The measure was a gutsy move by the newly minted speaker. Johnson, a Louisiana Republican, bet that enough Democrats would support the play to overcome stiff opposition from conservatives. A similar approach by McCarthy, R-Calif., led to his removal as speaker on Oct. 3.

Johnson’s continuing resolution keeps the government funded until early next year and extends the Farm Bill for all of 2024. The measure does not include new military aid for Israel or Ukraine.

The list of House members who voted “no” includes Georgia Republican Reps. Andrew Clyde of Athens, Mike Collins of Jackson, Marjorie Taylor Greene of Rome and Rich McCormick of Suwanee.

Collins criticized lawmakers for refusing to enact “substantial spending cuts and policy reforms” to the federal budget.

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COVERED AND SMOTHERED. U.S. Rep. Austin Scott held a Waffle House-themed campaign fundraiser in Washington, D.C., on Monday night.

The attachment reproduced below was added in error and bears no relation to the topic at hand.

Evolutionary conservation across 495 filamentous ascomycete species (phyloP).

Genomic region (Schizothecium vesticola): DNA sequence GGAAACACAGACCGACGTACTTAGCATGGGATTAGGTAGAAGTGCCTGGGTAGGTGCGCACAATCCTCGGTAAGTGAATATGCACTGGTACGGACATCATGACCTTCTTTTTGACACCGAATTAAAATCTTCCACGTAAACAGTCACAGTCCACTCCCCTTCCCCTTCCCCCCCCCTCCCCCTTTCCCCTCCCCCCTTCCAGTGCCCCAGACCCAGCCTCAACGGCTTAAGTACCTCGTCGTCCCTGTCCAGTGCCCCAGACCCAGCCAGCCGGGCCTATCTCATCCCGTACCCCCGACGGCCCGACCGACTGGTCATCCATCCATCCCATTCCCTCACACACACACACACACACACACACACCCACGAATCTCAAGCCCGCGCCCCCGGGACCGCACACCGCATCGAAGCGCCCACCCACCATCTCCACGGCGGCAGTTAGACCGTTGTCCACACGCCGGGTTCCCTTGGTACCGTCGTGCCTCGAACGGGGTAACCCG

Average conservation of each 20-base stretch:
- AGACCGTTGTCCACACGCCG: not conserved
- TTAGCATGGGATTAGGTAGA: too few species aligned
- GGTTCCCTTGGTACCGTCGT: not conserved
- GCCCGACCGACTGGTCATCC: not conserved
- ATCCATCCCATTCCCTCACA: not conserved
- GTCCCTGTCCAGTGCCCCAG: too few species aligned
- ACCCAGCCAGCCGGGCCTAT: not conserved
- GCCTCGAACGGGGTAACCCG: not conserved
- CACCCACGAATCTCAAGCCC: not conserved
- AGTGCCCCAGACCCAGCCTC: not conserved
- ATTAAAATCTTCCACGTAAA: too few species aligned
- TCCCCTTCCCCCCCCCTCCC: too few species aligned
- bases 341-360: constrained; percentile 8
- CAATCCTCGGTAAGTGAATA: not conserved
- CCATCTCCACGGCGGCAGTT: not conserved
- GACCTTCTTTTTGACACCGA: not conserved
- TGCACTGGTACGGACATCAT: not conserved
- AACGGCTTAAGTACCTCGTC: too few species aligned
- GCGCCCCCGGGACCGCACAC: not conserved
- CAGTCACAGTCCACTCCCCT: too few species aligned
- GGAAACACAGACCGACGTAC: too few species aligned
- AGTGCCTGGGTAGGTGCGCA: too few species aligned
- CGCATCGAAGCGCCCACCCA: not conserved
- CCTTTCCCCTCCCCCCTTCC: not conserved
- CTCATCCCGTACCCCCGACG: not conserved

Guests and colleagues, including former House speaker hopefuls Reps. Steve Scalise of Louisiana and Jim Jordan of Ohio, were served authentic all-star specials through the window of a Waffle House food truck featuring a crew that all drove up from Atlanta for the occasion.

A sign inside the venue spelled out Scott’s name in the restaurant’s yellow and black font. The parting gift for guests were drink koozies printed with the slogan, “Waffle House for the House.”

Fellow Georgia Republicans Rick Allen of Augusta, Rich McCormick of Suwanee, Drew Ferguson of The Rock, Buddy Carter of Pooler, Mike Collins of Jackson and Barry Loudermilk of Cassville were spotted at the event. Scott, a Tifton resident, is running for reelection in his South Georgia district.

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INSULIN DESERTS. Nearly three-quarters of Georgia residents who lack health insurance live in an “insulin desert” and struggle to get treatment for diabetes, according to a new report released Tuesday.